During the tumultuous closing decades of the nineteenth century, as the prospect of democracy loomed and as intensified global economic and strategic competition reshaped the political imagination, British thinkers grappled with the question of how best to organize the empire. Many found an answer to the anxieties of the age in the idea of Greater Britain, a union of the United Kingdom and its settler colonies in Australia, Canada, New Zealand, and southern Africa. In The Idea of Greater Britain, Duncan Bell analyzes this fertile yet neglected debate, examining how a wide range of thinkers conceived of this vast "Anglo-Saxon" political community. Their proposals ranged from the fantastically ambitious--creating a globe-spanning nation-state--to the practical and mundane--reinforcing existing ties between the colonies and Britain. But all of these ideas were motivated by the disquiet generated by democracy, by challenges to British global supremacy, and by new possibilities for global cooperation and communication that anticipated today's globalization debates. Exploring attitudes toward the state, race, space, nationality, and empire, as well as highlighting the vital theoretical functions played by visions of Greece, Rome, and the United States, Bell illuminates important aspects of late-Victorian political thought and intellectual life.
Duncan Bell is a university lecturer in international relations at the Centre of International Studies, University of Cambridge, and a fellow of Christ's College. He is the editor of Memory, Trauma, and World Politics and Victorian Visions of Global Order.
"[A] highly intelligent and persuasive book. . . . Bell has written what seems likely to be one of the field's definitive works."--Eliga H. Gould, International History Review
"It is difficult to enumerate the qualities of this wonderful account of late Victorian political thought on state, Empire and much besides. Duncan Bell has given us a fresh and invigorating look at the political debate in the late 19th-century British Empire, but he has also given us plenty of food for thought about our own times. Perhaps the most intriguing thing about this book is the way that it strikes contemporary notes, without ever being a-historical in its content or approach."--Andrew Williams, Round Table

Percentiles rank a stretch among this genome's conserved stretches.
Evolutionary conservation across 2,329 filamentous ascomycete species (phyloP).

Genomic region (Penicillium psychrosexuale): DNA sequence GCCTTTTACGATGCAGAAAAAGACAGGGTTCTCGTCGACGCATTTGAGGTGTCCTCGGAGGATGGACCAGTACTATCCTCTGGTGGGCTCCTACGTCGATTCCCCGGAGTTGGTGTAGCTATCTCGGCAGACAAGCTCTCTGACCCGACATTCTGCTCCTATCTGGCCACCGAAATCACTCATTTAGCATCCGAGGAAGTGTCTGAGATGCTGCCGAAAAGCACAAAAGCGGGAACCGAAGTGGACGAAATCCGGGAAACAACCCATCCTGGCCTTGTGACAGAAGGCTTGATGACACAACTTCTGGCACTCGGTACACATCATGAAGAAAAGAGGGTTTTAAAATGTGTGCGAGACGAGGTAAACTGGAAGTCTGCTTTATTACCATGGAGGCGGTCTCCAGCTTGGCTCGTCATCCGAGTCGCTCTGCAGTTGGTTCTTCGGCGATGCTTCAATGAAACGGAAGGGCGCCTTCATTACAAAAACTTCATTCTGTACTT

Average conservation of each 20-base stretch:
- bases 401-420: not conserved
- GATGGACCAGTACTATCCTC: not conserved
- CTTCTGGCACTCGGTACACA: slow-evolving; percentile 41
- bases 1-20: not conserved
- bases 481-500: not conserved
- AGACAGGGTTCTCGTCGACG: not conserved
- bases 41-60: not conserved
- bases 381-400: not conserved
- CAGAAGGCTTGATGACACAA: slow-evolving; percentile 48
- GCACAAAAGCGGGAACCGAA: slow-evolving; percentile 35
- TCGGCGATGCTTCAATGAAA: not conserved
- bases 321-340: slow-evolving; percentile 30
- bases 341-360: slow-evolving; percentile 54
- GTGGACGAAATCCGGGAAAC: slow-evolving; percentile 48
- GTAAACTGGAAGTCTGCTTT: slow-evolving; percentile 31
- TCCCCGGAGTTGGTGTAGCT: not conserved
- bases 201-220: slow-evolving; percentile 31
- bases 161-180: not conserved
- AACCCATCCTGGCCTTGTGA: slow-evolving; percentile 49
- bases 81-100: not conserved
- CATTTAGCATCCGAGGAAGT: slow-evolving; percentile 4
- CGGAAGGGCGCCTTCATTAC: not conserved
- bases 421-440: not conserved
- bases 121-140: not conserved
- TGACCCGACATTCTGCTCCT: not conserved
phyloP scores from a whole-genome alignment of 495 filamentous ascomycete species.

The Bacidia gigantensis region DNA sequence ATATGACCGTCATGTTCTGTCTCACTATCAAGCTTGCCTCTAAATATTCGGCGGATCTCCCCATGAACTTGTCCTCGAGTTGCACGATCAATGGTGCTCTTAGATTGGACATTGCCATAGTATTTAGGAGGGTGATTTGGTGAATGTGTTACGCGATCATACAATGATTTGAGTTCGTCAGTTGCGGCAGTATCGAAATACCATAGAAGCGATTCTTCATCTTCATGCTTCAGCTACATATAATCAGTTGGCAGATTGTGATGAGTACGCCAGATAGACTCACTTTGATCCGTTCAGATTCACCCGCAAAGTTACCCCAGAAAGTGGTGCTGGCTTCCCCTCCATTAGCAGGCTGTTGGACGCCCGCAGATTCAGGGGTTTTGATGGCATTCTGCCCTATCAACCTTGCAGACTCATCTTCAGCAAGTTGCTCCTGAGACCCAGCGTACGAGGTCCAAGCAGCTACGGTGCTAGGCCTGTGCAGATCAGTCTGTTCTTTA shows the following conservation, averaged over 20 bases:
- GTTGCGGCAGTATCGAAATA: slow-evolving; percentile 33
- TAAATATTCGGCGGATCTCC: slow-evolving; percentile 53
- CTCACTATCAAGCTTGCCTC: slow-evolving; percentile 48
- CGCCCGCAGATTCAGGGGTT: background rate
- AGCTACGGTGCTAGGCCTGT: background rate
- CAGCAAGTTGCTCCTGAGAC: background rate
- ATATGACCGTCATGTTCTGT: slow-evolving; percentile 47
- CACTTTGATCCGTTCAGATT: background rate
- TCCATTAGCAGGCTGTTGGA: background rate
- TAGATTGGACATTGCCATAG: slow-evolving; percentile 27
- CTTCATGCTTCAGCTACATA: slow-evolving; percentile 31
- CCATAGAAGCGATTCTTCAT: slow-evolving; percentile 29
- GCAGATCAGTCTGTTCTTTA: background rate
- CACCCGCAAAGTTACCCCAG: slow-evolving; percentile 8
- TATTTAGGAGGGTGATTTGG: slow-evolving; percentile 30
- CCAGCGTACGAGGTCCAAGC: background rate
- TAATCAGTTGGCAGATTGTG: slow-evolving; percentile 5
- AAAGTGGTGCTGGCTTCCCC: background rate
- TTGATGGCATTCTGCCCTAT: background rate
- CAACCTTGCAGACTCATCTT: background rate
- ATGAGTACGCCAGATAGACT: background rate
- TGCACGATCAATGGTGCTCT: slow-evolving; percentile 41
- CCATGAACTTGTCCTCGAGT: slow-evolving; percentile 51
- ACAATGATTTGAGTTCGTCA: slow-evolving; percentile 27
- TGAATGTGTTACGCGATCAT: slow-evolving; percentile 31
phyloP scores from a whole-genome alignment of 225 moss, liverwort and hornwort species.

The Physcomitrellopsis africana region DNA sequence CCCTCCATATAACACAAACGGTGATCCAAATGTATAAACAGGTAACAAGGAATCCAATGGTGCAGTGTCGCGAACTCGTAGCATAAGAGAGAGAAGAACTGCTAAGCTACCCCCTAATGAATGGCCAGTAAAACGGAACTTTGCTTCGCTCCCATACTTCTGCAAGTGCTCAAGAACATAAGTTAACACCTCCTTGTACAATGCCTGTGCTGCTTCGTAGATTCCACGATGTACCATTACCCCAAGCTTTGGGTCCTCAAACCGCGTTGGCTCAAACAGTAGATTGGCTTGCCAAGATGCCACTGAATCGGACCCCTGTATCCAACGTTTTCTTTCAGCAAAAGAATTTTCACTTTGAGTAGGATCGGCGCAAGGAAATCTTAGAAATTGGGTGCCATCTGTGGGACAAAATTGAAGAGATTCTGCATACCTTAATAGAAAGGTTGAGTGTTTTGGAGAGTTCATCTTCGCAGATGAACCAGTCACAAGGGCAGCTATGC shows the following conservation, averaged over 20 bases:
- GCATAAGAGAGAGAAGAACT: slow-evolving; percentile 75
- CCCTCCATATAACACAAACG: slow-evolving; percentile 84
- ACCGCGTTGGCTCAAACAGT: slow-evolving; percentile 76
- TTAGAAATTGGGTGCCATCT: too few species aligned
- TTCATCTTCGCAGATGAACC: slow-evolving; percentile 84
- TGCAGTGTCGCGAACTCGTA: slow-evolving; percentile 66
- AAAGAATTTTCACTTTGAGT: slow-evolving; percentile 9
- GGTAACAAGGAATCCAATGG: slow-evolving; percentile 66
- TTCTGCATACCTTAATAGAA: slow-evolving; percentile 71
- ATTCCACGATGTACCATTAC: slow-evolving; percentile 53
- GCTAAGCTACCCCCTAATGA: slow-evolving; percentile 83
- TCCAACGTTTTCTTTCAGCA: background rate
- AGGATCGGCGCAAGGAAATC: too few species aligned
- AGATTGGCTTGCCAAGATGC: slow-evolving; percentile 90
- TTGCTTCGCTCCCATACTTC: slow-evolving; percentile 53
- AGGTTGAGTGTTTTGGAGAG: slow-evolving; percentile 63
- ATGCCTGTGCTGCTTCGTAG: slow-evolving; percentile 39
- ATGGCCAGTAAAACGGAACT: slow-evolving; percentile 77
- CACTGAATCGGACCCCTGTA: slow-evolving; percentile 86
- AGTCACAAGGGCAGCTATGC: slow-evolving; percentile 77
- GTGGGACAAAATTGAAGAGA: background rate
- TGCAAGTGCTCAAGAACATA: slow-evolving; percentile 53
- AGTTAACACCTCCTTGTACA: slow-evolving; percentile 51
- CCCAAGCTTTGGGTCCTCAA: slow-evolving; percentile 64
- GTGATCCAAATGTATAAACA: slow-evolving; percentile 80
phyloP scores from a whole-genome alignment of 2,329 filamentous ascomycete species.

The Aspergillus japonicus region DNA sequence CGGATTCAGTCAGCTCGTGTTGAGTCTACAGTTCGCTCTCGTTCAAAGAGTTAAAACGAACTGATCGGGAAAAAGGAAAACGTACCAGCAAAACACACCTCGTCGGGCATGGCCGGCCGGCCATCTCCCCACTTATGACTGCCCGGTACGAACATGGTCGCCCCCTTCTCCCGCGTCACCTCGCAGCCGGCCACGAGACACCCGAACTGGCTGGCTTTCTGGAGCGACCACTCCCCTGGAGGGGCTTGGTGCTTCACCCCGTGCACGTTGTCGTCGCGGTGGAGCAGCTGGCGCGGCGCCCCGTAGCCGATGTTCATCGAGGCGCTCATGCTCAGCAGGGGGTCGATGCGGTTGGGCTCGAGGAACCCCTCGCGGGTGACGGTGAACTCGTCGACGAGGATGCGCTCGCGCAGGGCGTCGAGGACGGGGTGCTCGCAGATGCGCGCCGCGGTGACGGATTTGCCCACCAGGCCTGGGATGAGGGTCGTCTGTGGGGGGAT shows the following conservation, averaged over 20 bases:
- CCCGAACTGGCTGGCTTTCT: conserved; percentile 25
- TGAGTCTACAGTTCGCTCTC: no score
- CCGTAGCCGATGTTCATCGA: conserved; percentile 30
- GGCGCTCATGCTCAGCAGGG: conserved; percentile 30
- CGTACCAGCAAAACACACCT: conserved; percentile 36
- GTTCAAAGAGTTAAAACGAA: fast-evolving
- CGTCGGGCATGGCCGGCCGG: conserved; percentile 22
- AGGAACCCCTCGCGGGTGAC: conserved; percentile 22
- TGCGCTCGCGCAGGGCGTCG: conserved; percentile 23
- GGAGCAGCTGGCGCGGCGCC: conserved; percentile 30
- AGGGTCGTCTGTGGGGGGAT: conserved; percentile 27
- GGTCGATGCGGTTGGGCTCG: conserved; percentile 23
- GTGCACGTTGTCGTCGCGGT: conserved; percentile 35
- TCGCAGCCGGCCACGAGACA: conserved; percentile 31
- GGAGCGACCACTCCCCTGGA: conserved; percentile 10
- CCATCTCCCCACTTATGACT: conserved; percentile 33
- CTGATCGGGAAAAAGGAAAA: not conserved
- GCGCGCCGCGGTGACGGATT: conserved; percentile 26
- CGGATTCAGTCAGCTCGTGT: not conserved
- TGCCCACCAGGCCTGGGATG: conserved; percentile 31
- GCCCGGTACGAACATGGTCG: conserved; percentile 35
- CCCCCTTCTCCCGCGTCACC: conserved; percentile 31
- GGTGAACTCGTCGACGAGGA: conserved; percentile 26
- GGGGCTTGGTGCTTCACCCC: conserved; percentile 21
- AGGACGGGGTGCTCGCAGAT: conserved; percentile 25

"The Idea of Greater Britain is full of penetrating insights for those seeking to understand the nuances of Victorian notions of British Empire and how these quests relate to the future of world order."--Shih-Yu Chou, Political Studies Review
"In a work of great subtlety and nuance he provides a fresh perspective on an important but neglected debate. In doing so he contributes signi?cantly not only to British imperial and domestic history but also to a deeper understanding of British political thinking in the late nineteenth century. It will be difficult in the future for historians of British political thought to ignore the imperial dimension."--John Kendle, American Historical Review
"Bell's book, as a serious investigation of how...language was developed in the Victorian era, is a quietly powerful corrective."--Stephen Howe, Independent
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